It may seem like common sense that cocaine users are more likely to be smokers than other groups. Drug users tend to use drugs, and what better way to mellow out a crazy cocaine high than a few (packs of) cigarettes? Well, a new study conducted by Denise and Eric Kandel of Columbia University shows that smoking may lead to cocaine: Nicotine actually causes epigenetic changes that boost a smokers response to cocaine. In other words, if you are or were a smoker, cocaine is going to hit you a lot harder.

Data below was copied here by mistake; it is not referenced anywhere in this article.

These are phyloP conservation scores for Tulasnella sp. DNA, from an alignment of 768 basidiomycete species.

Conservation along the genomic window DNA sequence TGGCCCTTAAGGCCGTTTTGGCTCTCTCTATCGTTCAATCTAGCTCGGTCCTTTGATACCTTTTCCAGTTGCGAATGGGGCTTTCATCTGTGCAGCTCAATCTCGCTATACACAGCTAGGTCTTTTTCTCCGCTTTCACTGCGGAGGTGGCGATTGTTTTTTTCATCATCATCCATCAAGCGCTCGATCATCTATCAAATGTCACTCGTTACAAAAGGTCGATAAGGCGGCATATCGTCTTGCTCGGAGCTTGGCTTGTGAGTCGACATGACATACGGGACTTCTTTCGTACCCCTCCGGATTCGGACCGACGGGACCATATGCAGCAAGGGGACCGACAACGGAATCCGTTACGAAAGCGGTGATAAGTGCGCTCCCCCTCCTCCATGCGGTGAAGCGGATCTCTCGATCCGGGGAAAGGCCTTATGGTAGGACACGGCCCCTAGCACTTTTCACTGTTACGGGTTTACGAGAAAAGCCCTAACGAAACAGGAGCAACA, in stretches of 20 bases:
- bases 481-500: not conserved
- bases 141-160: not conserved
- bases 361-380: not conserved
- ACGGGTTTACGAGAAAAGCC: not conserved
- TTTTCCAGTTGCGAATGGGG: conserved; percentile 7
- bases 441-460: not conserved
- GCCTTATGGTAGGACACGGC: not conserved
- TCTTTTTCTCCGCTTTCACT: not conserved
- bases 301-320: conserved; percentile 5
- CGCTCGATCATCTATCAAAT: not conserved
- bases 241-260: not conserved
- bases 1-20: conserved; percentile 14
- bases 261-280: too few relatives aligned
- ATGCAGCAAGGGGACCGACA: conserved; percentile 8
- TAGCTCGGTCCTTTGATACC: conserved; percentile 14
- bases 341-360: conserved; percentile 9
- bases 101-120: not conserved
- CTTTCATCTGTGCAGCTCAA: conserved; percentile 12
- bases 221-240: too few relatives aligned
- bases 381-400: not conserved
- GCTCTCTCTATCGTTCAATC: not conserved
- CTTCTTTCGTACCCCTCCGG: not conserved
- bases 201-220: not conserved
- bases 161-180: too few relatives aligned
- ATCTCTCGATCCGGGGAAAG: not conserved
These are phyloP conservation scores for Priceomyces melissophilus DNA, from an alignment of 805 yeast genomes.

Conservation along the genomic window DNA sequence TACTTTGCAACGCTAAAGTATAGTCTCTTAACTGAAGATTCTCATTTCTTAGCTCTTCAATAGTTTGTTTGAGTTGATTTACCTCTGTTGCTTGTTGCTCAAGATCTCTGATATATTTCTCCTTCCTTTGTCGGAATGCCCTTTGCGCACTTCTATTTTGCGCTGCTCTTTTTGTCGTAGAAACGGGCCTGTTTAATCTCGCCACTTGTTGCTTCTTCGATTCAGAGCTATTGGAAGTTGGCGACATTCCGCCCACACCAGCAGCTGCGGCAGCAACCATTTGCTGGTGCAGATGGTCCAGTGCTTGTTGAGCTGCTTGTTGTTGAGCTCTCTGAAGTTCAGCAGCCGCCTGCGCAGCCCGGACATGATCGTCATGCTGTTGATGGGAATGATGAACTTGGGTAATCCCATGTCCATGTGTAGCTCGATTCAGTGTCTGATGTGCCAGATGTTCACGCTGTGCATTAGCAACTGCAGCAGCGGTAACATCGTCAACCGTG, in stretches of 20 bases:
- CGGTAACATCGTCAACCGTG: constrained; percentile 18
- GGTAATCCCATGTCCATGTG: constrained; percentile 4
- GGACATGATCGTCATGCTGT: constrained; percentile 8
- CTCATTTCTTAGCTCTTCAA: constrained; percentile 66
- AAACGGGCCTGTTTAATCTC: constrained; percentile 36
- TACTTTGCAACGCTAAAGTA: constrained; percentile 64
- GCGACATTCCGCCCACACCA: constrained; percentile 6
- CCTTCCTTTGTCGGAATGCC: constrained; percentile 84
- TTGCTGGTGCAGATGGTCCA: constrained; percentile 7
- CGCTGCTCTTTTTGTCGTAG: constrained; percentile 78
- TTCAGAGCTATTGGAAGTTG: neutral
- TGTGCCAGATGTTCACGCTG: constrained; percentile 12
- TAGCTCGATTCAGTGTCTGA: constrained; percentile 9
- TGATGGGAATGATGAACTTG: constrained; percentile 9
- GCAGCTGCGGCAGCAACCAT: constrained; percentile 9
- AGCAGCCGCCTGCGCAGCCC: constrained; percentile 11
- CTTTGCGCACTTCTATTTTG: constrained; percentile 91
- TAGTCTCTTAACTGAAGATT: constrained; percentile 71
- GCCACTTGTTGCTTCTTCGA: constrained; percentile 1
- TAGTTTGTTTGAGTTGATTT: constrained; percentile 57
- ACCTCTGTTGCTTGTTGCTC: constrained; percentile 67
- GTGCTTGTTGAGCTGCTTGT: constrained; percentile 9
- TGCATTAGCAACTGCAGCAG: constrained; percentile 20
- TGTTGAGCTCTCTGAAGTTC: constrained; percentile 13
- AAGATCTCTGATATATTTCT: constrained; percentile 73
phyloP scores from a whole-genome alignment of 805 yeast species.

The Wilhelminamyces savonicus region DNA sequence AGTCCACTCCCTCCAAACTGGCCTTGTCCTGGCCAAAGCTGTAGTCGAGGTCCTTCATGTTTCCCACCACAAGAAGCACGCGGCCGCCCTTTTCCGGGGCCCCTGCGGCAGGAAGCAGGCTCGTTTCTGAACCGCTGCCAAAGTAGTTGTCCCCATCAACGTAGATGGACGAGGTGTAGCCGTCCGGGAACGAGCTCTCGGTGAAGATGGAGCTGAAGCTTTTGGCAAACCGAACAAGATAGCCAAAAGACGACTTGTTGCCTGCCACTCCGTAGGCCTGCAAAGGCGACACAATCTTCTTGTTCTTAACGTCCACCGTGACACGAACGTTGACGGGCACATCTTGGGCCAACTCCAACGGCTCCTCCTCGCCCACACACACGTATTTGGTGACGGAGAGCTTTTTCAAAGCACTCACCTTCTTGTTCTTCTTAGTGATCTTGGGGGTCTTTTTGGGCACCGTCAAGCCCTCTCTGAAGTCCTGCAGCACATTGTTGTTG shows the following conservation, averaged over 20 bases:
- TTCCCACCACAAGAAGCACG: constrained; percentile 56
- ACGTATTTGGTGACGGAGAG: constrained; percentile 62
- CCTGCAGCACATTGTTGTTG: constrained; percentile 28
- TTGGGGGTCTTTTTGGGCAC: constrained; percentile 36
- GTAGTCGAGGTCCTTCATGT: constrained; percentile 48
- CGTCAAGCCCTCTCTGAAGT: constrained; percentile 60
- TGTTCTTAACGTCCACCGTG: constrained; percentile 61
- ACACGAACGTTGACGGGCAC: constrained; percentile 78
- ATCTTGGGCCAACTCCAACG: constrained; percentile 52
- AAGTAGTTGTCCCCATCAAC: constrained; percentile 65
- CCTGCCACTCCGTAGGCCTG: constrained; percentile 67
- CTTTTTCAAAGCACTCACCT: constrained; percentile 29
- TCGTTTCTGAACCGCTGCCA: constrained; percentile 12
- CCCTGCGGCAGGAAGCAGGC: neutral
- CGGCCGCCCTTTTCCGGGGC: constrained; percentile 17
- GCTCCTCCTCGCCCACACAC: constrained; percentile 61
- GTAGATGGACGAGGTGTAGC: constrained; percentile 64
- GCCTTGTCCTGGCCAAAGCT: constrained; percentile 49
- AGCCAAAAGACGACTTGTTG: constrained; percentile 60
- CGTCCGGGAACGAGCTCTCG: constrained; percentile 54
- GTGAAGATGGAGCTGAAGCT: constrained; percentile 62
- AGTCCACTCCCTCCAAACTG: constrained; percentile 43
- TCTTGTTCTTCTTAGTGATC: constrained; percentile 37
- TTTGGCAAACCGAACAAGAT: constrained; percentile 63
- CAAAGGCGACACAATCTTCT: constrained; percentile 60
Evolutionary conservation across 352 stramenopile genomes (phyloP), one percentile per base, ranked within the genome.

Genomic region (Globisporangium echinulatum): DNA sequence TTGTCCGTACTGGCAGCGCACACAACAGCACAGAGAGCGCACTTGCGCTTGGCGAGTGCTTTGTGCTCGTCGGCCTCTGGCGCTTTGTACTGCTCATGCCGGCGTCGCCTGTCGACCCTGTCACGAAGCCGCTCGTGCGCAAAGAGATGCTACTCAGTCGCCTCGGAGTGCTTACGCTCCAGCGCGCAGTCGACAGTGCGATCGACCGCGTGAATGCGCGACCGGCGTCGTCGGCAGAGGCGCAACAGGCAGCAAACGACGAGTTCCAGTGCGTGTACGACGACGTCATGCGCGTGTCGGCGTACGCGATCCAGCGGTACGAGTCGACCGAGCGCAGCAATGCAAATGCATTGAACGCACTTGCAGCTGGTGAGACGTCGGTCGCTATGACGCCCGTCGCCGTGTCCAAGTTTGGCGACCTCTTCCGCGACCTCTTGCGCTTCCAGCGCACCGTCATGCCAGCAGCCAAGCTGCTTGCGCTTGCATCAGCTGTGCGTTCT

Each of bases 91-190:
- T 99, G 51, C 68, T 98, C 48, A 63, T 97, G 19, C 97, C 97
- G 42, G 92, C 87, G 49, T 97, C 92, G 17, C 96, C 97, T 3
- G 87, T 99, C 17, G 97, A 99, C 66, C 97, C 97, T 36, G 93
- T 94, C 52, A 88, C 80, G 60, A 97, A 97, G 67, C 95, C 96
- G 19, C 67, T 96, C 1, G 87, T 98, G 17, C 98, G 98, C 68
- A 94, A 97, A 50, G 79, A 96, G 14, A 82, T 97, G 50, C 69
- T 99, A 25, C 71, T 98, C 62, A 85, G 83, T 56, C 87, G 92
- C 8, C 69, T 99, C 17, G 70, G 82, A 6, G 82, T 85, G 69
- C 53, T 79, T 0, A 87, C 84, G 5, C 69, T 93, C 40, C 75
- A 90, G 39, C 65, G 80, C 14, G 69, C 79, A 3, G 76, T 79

The idea of gateway drugs has been around for what seems like forever. I'm sure all my fellow D.A.R.E. kids remember learning that smoking and drinking are just the first step to crack, heroin, baggy black hoodies, getting mugged by drug dealers and all that jazz. For a long time though, a lot of the evidence surrounding that idea has been psychological and circumstantial. Kids who smoke are more likely to try something else because they already jumped off the straight-edge wagon, kids who are buying pot from their dealer are going to get offered some ecstasy at some point, etc. This study, however, roots the issue of gateway drugs in actual, physical responses. People who use nicotine are actually rewired to feel that line of coke more than people who don't.